Thursday, January 14, 2016

In Search of Swans

My husband and I started out one day with a drive to nearby Monticello. We were in search of swans. My interest was spurred by my memory jar. I've written in these pages of my own personal story of providing the gift of a memory jar, filled with memories I shared with my mother. While the jar remained unchanged the story around it evolved, deepening in meaning. Originally a thoughtful gift, as my mother lost memory it became a place to store and recall those forgotten memories. Ultimately it became mine alone, returning to its origin even as my mother returned to hers. I became the keeper of the memories.

I took that concept and created a memory jar to which I invited others to contribute. I asked them to tell me their memories once shared with someone who lost memory. My jar spills over with memories. So many people have shared this experience of a loved one's loss of memory. I am touched as I read through it, especially by those that are written longingly, fondly, to a person they loved who has lost a shared memory.

So how does this relate to my swan search? My intent was to take the most visual of these memories and paint them as part of my memory series. One day a woman stood in my studio and recorded a memory. I mentioned to her that many of the memories seemed to touch the senses, perhaps that is what helps us record a memory in our brains. She laughed and unfolded her memory, offering it to me to read.

I remember when you took the long way through town in the dead of winter, and you stopped by the river, turned off the motor, rolled down the windows and we listened to the hundreds of trumpeter swans.

I could not only hear this memory, but also easily visualize it. It became the first image I painted.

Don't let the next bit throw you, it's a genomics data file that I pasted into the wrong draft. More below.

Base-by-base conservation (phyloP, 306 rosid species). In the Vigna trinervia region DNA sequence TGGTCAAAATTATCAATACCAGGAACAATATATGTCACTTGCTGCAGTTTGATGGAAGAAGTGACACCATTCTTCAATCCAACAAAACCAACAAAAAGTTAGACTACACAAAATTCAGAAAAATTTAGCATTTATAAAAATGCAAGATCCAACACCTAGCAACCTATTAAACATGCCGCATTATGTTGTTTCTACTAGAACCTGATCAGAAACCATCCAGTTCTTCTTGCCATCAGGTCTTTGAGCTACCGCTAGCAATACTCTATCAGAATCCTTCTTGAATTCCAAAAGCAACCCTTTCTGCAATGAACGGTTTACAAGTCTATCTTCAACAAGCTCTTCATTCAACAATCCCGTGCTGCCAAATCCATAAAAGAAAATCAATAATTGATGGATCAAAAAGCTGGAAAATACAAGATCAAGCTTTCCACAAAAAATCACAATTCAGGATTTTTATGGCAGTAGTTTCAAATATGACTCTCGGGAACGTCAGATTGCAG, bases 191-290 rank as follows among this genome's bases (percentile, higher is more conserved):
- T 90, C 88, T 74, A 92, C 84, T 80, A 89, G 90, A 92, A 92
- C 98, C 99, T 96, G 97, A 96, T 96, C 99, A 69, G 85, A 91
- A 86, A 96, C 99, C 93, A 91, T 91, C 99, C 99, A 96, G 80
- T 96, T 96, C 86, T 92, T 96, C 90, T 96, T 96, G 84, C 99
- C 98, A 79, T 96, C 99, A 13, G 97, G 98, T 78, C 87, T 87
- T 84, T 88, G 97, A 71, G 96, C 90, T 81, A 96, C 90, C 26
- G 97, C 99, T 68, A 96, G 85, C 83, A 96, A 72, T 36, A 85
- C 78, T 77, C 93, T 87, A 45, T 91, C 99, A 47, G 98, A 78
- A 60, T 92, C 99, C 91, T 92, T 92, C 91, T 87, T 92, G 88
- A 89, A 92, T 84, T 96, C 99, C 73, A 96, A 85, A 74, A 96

I did a search on-line and discovered that hundreds of trumpeter swans gather in Monticello each winter. I also discovered a YouTube video of them and that became the bones of my painting. Now I wanted to see them in the flesh and feathers.

As we approached Monticello, a 45 minute drive from the Twin Cities,we saw a large plume of smoke. Around it clouds reached upward in the sky, grey bottomed clouds. An old friend used to fly gliders in the thermals. I had learned to identify them by those grey bottoms. I picture a flick of a watercolor brush adding that definition. My husband commented that it must be a power plant. Of course, the plant must be responsible for the swans who gathered in waters that didn't freeze because of its warmth.

We followed our GPS to Swan Park, a lot between two houses on the river. Nearby swan planters graced a home on the river. A sign was posted about the Swan Lady, a woman who fed the swans for 30 years until her death. She made her husband promise to feed them as she lay upon her deathbed. I wondered if he was the man in the video who fed them. Did he grumble at that burden or does he perhaps think of his wife with love each time he lugs buckets of corn out to those noisy creatures. Perhaps some loving grumbling, swans after all mate for life, a fitting coda to promise to feed them for a spouse.

Alas no swans appeared. We had missed the 10:30 feeding and only ducks moved down the river. They moved rather strangely, as if on a moving sidewalk, too fast for those webbed feet paddling beneath the surface. Perhaps the thermals propel the currents as well. The only swans we saw that day were the two planters. We pledged to return during a feeding on another day.  

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